On Guy Fawkes’ Night in 1709, Henry Sacheverell, an Anglican minister, preached an incediary sermon in St Paul’s against religious non-conformity in the church. It was widely interpreted as a coded attack on the then Whig government, not least by the government itself, which attempted to have Sacheverell tried for sedition.
Whatever his other talents, Sacheverell was unquestionably a gifted self-publicist. When he printed his speech it was a publishing phenomenon, selling 100,000 copies – at a time when the entire British electorate numbered perhaps 250,000. He toured the country and was mobbed wherever he went. He posed for portraits. His image appeared on playing cards, tobacco pipes and fans. He became, in short, a celebrity.
More than that, historian Greg Jenner argues in this stimulating and hugely enjoyable book, Sacheverell became Britain’s first celebrity. Other people had been famous before, of course, and the concept is deeply rooted in our culture: the foundational text of Western literature, The Iliad, arguably pivots on the idea, when Achilles chooses early death and eternal glory – what the Greeks called kleos – over a long and quiet life. But the confluence of fame with a mass media – the first daily newspaper launched in 1702 – and commercial potential of image exploitation metastasized the phenomenon into the industry we know today.
For some, the contemporary cult of celebrity sometimes feels like a toxic novelty. But for every aspect we might think indicative of a diseased modernity, Jenner has historic, and sometimes ancient, parallels. Is the media’s obsession with Kim Kardashian’s arse any more peculiar than the brief madness at the end of the 19th-century which saw newspapers vie for a sight of the ears of Parisian actress Cléo de Mérode, which she routinely hid beneath her hair? Was the £198 million Barcelona paid for Brazilian footballer Neymar obscene? Jenner points to Roman charioteer Diocles, who earned enough to fund the Roman army for three months: the US, today’s comparable hemegon, would need $15 billion for that.
We like to scorn social media influencers and others who want to be famous and don’t really care how. It speaks to the shallowness of our culture, we think. But in 356 BC a man named Herostratus burned down the Temple of Artemis in Ephesus, one of the wonders of the ancient world, simply because he too craved the kleos that Achilles sought, and the concept of kleos – happily, for his sake – did not distinguish between different kinds of glory.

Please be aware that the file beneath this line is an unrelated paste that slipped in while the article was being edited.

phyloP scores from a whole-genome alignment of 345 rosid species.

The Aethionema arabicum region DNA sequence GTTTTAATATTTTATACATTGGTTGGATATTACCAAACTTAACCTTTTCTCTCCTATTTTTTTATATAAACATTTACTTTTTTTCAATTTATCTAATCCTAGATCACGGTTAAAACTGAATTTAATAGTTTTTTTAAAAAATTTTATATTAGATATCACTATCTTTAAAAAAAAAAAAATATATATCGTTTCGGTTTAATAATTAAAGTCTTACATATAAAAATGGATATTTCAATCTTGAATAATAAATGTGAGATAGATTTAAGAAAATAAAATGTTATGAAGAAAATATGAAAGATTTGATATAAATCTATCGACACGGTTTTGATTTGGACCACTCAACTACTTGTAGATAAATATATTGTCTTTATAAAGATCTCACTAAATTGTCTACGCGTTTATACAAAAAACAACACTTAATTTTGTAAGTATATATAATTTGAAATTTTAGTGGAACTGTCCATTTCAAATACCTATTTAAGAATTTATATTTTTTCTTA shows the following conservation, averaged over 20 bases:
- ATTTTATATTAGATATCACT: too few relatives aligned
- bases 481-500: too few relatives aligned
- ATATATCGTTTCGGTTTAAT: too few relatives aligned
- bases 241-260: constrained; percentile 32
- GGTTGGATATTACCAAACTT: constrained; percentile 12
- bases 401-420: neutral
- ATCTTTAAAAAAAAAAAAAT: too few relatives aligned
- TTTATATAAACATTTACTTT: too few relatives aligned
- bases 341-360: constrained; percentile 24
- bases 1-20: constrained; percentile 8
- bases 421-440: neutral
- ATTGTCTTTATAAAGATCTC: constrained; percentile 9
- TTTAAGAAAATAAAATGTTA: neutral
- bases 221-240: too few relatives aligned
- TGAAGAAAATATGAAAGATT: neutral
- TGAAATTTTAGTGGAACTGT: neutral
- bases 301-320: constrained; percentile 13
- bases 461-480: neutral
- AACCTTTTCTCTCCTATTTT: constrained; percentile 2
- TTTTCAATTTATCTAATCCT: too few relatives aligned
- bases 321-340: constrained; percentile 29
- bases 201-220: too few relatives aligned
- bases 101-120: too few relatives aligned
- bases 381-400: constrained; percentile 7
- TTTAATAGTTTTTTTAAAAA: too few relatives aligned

Dead Famous, though, is all about such distinctions. It is at once a history of celebrity and an analysis of what it comprises, its mechanisms and pathologies, from image manipulation through to the quasi-religious ecstaties and devotions of fandom. And the money, of course: part of Jenner’s thesis is that what makes the modern phenomenon distinctive is the freedom capitalism provides to profit from someone else’s fame.
Jenner is highly sensitive to the nuances of meaning between celebrity, fame, glory, renown, and so on, and the extent to which they are discrete or overlapping phenomena. As a consequence, he pushes back against social historians such as the late Daniel Boorstin who characterise celebrity as a corruption of ‘true’ fame which speaks to ‘real’ human achievements. Celebrity, as we have experienced it since the 18th century, Jenner argues, is a three-way compact between celebrities, the media and us, the public, and its very attainability is part of its allure.
It emerged at a moment when it became possible to commoditise identity for the first time – and what is celebrity if not a kind of ready-to-wear divinity, a visibility cloak, conferring recognition on all those who wear it? That it too readily becomes threadbare is almost the point. Oscar Wilde said of the actor Edmund Kean – both of whom feature in Dead Famous – that seeing him perform Shakespeare was like reading by flashes of lightning. To want to be that lightning flash is a very human wish.
Jenner is a public historian, probably best known as a consultant on the popular Horrible Histories series and for his successful BBC podcast series You’re Dead To Me. Readers familiar with his work will recognise the tone of Dead Famous: energetic, information packed, and laced with jokes, word play and pop-culture references. It’s probably fair to say that he sees his role being both to entertain and inform, and the former is very much to the fore in the book’s barnstorming pace, particularly in the opening chapters.
No doubt there will be some for whom the humour obscures the argument; others may find the seriousness – and, make no mistake, this is a deeply serious, intellectually incisive book – dampens the fun. But most readers, I think, will feel that Jenner is in a sweet spot where the two qualities co-exist happily, balanced out into a cohesive and refreshingly distinctive whole.
Arguably, in its fast turnover of subjects, Dead Famous embodies some of the effects of celebrity itself: the sense of momentary illumination, of transience, before one marvel is supplanted by the next. And I did occasionally wonder whether all the famous people Jenner writes about really fall within his definition of celebrity. (I’m looking at you, Clara the rhino.) But ultimately that is one of the book’s manouevres: it makes the reader question what celebrity is, what we really value in those we idolise – and why.
Because revere them or revile them, celebrities are ubiquitous: flawed and fragile vessels for the dreams of others, things to gaze in wonder at or curse, like the stars we name them for. And so celebrity-watching itself becomes a rapt human astrology, offering hope, inspiration — and warning — as we struggle for our own still sense of being in the noise of modern life.
This is an extended version of the review that appeared in the Financial Times on Saturday, 18 April 2020.
Read more of Mathew’s reviews here.